There is a lot of confusion about the American strategy toward the Islamic State of Iraq and Syria (ISIS). This is partially due to the President Obama’s lack of specificity and the shortsighted nature of Congress. The conversation now revolves around a question of how we can prevent “lone wolf” attacks at home, when perpetrators are inspired by ISIS or Al Qaeda-affiliated groups. But this still falls in the context of the war America currently fights against ISIS in the Middle East.
On Tuesday, congressional counterterrorism policy advisor Harlan Geer spoke to the Elliott School of International Affairs at George Washington University about Congress’ lack of a long-term strategy on the issue.
The brutal terrorist attacks in Paris which targeted the headquarters of the French satirical weekly Charlie Hebdo, as well as a kosher grocery store, left 17 people dead. An outpouring of international support for the French government and people has been heard in the days since.
Laura Danielle and Kevin Moore break down how some governments and political leaders in the Middle East and North Africa responded to the events.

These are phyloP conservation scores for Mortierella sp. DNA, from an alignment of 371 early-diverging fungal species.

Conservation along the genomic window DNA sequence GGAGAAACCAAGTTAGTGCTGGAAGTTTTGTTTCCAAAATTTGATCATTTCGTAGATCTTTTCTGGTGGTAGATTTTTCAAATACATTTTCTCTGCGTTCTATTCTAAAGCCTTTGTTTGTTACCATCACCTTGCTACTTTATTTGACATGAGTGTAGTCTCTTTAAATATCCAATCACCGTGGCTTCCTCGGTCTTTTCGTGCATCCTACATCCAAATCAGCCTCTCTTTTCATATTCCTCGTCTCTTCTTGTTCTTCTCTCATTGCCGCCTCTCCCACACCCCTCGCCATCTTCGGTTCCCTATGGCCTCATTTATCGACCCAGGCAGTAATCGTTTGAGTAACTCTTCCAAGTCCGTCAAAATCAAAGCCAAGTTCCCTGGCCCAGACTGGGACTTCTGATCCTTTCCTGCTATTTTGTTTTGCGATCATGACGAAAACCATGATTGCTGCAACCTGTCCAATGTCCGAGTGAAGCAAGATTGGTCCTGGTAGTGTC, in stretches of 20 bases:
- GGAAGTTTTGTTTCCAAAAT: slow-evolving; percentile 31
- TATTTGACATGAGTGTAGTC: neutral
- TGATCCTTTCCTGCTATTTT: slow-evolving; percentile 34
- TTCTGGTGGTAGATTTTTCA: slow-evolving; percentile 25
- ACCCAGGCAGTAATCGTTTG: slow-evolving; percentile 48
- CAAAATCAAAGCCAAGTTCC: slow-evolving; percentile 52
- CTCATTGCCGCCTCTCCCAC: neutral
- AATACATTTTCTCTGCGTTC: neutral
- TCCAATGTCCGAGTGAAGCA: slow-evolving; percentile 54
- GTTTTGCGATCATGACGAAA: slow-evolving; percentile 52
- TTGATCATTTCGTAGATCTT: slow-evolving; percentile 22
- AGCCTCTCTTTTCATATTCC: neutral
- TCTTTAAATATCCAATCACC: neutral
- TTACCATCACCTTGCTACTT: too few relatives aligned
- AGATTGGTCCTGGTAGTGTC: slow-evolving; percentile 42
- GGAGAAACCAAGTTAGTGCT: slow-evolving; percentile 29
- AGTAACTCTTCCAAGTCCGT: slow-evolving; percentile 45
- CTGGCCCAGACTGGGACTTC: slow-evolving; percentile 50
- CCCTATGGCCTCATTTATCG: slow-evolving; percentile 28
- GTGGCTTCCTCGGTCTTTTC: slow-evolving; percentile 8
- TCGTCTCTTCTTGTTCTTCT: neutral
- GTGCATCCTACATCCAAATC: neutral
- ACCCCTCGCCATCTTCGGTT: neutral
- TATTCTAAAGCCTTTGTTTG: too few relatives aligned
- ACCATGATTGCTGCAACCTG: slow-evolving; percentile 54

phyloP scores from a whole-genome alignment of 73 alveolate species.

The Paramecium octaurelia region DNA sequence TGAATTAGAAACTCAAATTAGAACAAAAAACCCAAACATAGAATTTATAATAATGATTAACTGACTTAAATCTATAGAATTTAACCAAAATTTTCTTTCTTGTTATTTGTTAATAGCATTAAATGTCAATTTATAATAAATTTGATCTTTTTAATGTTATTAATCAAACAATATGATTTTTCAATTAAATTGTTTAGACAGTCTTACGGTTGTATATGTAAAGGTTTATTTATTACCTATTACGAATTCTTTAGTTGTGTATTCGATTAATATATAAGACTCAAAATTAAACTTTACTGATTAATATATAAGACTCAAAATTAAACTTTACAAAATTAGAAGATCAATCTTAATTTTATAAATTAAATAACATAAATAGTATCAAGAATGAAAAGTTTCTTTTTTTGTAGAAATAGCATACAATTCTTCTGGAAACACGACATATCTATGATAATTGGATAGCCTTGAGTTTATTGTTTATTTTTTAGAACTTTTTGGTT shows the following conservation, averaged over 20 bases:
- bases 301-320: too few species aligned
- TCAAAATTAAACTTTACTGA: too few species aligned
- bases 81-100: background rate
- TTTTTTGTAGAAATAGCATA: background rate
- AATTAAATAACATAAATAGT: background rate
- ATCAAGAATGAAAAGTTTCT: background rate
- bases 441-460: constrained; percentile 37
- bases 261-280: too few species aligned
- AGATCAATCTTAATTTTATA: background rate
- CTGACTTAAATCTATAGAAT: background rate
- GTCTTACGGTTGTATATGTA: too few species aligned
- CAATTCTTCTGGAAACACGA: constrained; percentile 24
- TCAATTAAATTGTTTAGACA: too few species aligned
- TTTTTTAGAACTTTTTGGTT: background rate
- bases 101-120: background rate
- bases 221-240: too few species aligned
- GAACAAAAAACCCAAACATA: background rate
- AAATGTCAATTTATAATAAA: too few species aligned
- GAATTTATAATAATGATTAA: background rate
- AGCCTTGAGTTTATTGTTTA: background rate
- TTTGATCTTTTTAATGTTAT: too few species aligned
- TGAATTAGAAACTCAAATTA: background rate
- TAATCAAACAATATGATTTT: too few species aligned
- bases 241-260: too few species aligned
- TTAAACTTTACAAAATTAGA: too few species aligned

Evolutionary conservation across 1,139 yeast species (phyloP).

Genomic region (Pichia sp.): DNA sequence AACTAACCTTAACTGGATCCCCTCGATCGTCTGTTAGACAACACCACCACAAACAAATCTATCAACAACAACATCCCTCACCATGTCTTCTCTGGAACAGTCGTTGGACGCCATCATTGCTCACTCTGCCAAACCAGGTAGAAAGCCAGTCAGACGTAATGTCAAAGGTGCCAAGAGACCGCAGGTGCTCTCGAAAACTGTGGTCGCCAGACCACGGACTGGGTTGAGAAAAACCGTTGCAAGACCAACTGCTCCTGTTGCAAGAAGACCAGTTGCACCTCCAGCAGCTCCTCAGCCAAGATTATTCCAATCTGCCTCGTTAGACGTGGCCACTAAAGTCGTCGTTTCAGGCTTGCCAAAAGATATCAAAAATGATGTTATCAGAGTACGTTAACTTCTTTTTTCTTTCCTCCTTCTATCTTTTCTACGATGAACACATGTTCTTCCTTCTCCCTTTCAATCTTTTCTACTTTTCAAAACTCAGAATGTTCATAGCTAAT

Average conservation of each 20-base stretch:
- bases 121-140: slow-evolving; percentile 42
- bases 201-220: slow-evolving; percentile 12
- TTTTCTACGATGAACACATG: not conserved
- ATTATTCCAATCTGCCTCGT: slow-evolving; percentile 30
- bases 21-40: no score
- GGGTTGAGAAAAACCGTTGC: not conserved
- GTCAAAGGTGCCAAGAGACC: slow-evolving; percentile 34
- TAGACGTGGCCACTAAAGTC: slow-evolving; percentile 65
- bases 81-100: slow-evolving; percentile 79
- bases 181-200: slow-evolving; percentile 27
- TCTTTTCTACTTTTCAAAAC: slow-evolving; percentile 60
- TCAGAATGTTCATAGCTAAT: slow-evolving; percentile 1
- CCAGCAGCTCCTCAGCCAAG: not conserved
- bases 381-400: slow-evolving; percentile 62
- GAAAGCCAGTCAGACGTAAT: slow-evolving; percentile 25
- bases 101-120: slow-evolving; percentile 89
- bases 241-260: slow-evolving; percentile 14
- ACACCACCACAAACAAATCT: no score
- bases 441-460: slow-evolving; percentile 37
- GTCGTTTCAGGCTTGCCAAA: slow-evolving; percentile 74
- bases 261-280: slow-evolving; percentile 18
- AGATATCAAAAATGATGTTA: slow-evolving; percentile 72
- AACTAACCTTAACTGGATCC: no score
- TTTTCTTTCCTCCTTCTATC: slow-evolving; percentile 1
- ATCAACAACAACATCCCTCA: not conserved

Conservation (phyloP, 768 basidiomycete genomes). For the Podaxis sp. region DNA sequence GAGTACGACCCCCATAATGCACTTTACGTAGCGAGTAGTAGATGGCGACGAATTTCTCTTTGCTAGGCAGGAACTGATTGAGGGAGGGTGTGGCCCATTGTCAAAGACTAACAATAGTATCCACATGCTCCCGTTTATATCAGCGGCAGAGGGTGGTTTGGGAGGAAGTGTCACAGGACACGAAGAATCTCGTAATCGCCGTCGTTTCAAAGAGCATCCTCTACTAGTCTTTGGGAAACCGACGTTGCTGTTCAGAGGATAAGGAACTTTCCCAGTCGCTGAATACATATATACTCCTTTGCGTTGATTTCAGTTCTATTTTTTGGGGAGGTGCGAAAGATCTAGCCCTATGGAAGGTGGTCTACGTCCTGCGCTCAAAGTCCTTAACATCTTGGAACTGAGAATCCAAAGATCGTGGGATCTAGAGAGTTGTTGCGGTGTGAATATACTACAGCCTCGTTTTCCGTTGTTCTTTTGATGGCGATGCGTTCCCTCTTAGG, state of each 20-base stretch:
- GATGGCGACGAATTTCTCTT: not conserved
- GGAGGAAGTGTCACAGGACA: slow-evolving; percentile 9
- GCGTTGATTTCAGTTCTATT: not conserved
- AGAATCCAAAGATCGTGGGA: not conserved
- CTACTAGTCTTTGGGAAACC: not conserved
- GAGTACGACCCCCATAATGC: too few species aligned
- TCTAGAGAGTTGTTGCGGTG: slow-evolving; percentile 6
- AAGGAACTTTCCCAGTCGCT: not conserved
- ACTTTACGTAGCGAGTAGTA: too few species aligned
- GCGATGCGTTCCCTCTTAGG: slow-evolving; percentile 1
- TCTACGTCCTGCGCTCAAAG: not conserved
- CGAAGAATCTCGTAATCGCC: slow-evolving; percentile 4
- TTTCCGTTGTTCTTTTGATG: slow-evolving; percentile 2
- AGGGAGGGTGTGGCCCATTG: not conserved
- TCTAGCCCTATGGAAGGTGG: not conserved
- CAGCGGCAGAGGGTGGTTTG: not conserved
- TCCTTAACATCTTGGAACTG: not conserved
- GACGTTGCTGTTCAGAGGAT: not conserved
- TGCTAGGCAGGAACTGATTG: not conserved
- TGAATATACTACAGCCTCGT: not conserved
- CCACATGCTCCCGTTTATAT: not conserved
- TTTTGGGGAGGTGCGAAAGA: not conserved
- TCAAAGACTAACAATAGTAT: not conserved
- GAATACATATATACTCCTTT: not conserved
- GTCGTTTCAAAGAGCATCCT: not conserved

It is okay to criticise the Charlie Hebdo satirical magazine. To do so does not mean we cannot — and must not — at the same time condemn the act of murder and terrorism conducted by brothers Cherif and Said Kouachi.
It also does not mean that we agree with or believe in the terrorists’ way of thinking. Clearly the proper response to a slight or offense — about one’s religion or otherwise — is not and never will be murder. That is beyond debate. To explain the motivations of terrorists is not to condone or justify their actions. It is a necessary measure that will allow us to manage the threat posed by terrorism inspired by the ideologies of groups like al-Qaeda.